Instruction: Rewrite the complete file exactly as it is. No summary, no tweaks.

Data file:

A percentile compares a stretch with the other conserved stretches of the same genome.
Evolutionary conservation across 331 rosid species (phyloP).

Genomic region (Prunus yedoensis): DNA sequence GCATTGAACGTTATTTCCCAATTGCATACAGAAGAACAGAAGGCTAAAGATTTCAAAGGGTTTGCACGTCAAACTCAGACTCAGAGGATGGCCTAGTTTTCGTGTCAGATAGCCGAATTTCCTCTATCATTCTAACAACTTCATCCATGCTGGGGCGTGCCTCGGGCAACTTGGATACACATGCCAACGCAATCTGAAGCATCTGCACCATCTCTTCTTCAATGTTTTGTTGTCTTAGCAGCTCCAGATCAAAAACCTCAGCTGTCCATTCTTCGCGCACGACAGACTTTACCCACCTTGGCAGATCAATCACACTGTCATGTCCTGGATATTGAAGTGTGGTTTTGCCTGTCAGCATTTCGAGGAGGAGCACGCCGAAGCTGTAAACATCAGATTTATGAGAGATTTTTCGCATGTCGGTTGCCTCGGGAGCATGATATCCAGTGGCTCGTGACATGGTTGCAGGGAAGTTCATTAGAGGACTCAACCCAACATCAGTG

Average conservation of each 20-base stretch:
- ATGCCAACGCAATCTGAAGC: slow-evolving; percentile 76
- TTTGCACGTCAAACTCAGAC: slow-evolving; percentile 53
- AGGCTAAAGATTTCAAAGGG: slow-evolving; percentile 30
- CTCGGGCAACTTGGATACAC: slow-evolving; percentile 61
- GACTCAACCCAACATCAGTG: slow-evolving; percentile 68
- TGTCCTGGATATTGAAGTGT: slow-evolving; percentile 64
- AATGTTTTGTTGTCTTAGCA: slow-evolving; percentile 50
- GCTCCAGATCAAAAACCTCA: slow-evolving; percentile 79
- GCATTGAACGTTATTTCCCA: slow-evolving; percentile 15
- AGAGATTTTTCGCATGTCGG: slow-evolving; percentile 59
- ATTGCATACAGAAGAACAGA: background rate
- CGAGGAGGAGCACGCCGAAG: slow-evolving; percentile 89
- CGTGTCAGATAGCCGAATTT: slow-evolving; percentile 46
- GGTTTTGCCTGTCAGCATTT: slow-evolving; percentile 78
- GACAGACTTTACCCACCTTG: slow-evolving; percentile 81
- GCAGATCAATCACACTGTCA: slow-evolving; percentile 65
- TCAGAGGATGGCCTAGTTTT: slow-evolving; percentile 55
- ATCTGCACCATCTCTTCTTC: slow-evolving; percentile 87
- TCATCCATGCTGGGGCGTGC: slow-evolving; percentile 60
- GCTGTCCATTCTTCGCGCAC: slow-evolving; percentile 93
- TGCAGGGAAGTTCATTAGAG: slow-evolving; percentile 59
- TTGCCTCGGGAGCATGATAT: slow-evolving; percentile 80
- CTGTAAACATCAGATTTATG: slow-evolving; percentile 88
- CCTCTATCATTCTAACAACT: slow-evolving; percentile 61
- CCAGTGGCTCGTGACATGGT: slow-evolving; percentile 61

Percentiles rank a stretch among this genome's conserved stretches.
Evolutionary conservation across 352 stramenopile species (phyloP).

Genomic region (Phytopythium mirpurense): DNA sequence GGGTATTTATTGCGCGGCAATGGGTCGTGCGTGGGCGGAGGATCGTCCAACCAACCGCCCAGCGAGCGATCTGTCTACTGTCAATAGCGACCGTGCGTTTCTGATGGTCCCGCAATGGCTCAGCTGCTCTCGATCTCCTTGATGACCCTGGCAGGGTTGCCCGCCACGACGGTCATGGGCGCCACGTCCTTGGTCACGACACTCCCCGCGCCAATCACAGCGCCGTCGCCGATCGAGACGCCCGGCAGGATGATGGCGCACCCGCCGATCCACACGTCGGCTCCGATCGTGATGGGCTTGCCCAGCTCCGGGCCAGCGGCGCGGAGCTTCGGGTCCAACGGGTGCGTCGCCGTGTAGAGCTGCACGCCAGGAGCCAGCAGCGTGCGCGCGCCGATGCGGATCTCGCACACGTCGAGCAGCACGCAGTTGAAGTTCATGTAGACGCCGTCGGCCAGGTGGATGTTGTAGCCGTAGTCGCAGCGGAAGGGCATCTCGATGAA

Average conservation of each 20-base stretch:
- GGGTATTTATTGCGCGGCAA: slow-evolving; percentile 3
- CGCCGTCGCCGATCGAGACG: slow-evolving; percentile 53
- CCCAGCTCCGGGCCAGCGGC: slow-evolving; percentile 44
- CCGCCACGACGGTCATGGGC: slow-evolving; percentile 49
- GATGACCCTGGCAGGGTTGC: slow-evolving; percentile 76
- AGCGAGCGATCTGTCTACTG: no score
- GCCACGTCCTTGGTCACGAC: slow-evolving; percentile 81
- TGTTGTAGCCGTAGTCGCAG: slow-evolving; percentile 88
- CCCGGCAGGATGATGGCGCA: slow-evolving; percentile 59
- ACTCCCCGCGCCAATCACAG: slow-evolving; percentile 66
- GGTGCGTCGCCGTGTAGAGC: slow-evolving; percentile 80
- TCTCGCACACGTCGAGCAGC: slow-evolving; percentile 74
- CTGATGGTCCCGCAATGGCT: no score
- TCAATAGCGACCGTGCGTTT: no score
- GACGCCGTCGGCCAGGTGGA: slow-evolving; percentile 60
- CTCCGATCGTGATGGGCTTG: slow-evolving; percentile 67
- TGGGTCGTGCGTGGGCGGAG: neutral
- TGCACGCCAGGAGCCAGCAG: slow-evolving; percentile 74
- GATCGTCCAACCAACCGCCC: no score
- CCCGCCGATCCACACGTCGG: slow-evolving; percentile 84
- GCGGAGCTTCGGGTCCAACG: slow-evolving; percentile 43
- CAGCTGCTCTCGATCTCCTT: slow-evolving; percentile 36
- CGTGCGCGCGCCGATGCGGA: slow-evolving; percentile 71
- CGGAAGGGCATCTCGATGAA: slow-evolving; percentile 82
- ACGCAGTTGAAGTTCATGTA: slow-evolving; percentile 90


A percentile compares a stretch with the other conserved stretches of the same genome.
Evolutionary conservation across 331 rosid species (phyloP).

Genomic region (Prunus yedoensis): DNA sequence GCATTGAACGTTATTTCCCAATTGCATACAGAAGAACAGAAGGCTAAAGATTTCAAAGGGTTTGCACGTCAAACTCAGACTCAGAGGATGGCCTAGTTTTCGTGTCAGATAGCCGAATTTCCTCTATCATTCTAACAACTTCATCCATGCTGGGGCGTGCCTCGGGCAACTTGGATACACATGCCAACGCAATCTGAAGCATCTGCACCATCTCTTCTTCAATGTTTTGTTGTCTTAGCAGCTCCAGATCAAAAACCTCAGCTGTCCATTCTTCGCGCACGACAGACTTTACCCACCTTGGCAGATCAATCACACTGTCATGTCCTGGATATTGAAGTGTGGTTTTGCCTGTCAGCATTTCGAGGAGGAGCACGCCGAAGCTGTAAACATCAGATTTATGAGAGATTTTTCGCATGTCGGTTGCCTCGGGAGCATGATATCCAGTGGCTCGTGACATGGTTGCAGGGAAGTTCATTAGAGGACTCAACCCAACATCAGTG

Average conservation of each 20-base stretch:
- ATGCCAACGCAATCTGAAGC: slow-evolving; percentile 76
- TTTGCACGTCAAACTCAGAC: slow-evolving; percentile 53
- AGGCTAAAGATTTCAAAGGG: slow-evolving; percentile 30
- CTCGGGCAACTTGGATACAC: slow-evolving; percentile 61
- GACTCAACCCAACATCAGTG: slow-evolving; percentile 68
- TGTCCTGGATATTGAAGTGT: slow-evolving; percentile 64
- AATGTTTTGTTGTCTTAGCA: slow-evolving; percentile 50
- GCTCCAGATCAAAAACCTCA: slow-evolving; percentile 79
- GCATTGAACGTTATTTCCCA: slow-evolving; percentile 15
- AGAGATTTTTCGCATGTCGG: slow-evolving; percentile 59
- ATTGCATACAGAAGAACAGA: background rate
- CGAGGAGGAGCACGCCGAAG: slow-evolving; percentile 89
- CGTGTCAGATAGCCGAATTT: slow-evolving; percentile 46
- GGTTTTGCCTGTCAGCATTT: slow-evolving; percentile 78
- GACAGACTTTACCCACCTTG: slow-evolving; percentile 81
- GCAGATCAATCACACTGTCA: slow-evolving; percentile 65
- TCAGAGGATGGCCTAGTTTT: slow-evolving; percentile 55
- ATCTGCACCATCTCTTCTTC: slow-evolving; percentile 87
- TCATCCATGCTGGGGCGTGC: slow-evolving; percentile 60
- GCTGTCCATTCTTCGCGCAC: slow-evolving; percentile 93
- TGCAGGGAAGTTCATTAGAG: slow-evolving; percentile 59
- TTGCCTCGGGAGCATGATAT: slow-evolving; percentile 80
- CTGTAAACATCAGATTTATG: slow-evolving; percentile 88
- CCTCTATCATTCTAACAACT: slow-evolving; percentile 61
- CCAGTGGCTCGTGACATGGT: slow-evolving; percentile 61

Percentiles rank a stretch among this genome's conserved stretches.
Evolutionary conservation across 352 stramenopile species (phyloP).

Genomic region (Phytopythium mirpurense): DNA sequence GGGTATTTATTGCGCGGCAATGGGTCGTGCGTGGGCGGAGGATCGTCCAACCAACCGCCCAGCGAGCGATCTGTCTACTGTCAATAGCGACCGTGCGTTTCTGATGGTCCCGCAATGGCTCAGCTGCTCTCGATCTCCTTGATGACCCTGGCAGGGTTGCCCGCCACGACGGTCATGGGCGCCACGTCCTTGGTCACGACACTCCCCGCGCCAATCACAGCGCCGTCGCCGATCGAGACGCCCGGCAGGATGATGGCGCACCCGCCGATCCACACGTCGGCTCCGATCGTGATGGGCTTGCCCAGCTCCGGGCCAGCGGCGCGGAGCTTCGGGTCCAACGGGTGCGTCGCCGTGTAGAGCTGCACGCCAGGAGCCAGCAGCGTGCGCGCGCCGATGCGGATCTCGCACACGTCGAGCAGCACGCAGTTGAAGTTCATGTAGACGCCGTCGGCCAGGTGGATGTTGTAGCCGTAGTCGCAGCGGAAGGGCATCTCGATGAA

Average conservation of each 20-base stretch:
- GGGTATTTATTGCGCGGCAA: slow-evolving; percentile 3
- CGCCGTCGCCGATCGAGACG: slow-evolving; percentile 53
- CCCAGCTCCGGGCCAGCGGC: slow-evolving; percentile 44
- CCGCCACGACGGTCATGGGC: slow-evolving; percentile 49
- GATGACCCTGGCAGGGTTGC: slow-evolving; percentile 76
- AGCGAGCGATCTGTCTACTG: no score
- GCCACGTCCTTGGTCACGAC: slow-evolving; percentile 81
- TGTTGTAGCCGTAGTCGCAG: slow-evolving; percentile 88
- CCCGGCAGGATGATGGCGCA: slow-evolving; percentile 59
- ACTCCCCGCGCCAATCACAG: slow-evolving; percentile 66
- GGTGCGTCGCCGTGTAGAGC: slow-evolving; percentile 80
- TCTCGCACACGTCGAGCAGC: slow-evolving; percentile 74
- CTGATGGTCCCGCAATGGCT: no score
- TCAATAGCGACCGTGCGTTT: no score
- GACGCCGTCGGCCAGGTGGA: slow-evolving; percentile 60
- CTCCGATCGTGATGGGCTTG: slow-evolving; percentile 67
- TGGGTCGTGCGTGGGCGGAG: neutral
- TGCACGCCAGGAGCCAGCAG: slow-evolving; percentile 74
- GATCGTCCAACCAACCGCCC: no score
- CCCGCCGATCCACACGTCGG: slow-evolving; percentile 84
- GCGGAGCTTCGGGTCCAACG: slow-evolving; percentile 43
- CAGCTGCTCTCGATCTCCTT: slow-evolving; percentile 36
- CGTGCGCGCGCCGATGCGGA: slow-evolving; percentile 71
- CGGAAGGGCATCTCGATGAA: slow-evolving; percentile 82
- ACGCAGTTGAAGTTCATGTA: slow-evolving; percentile 90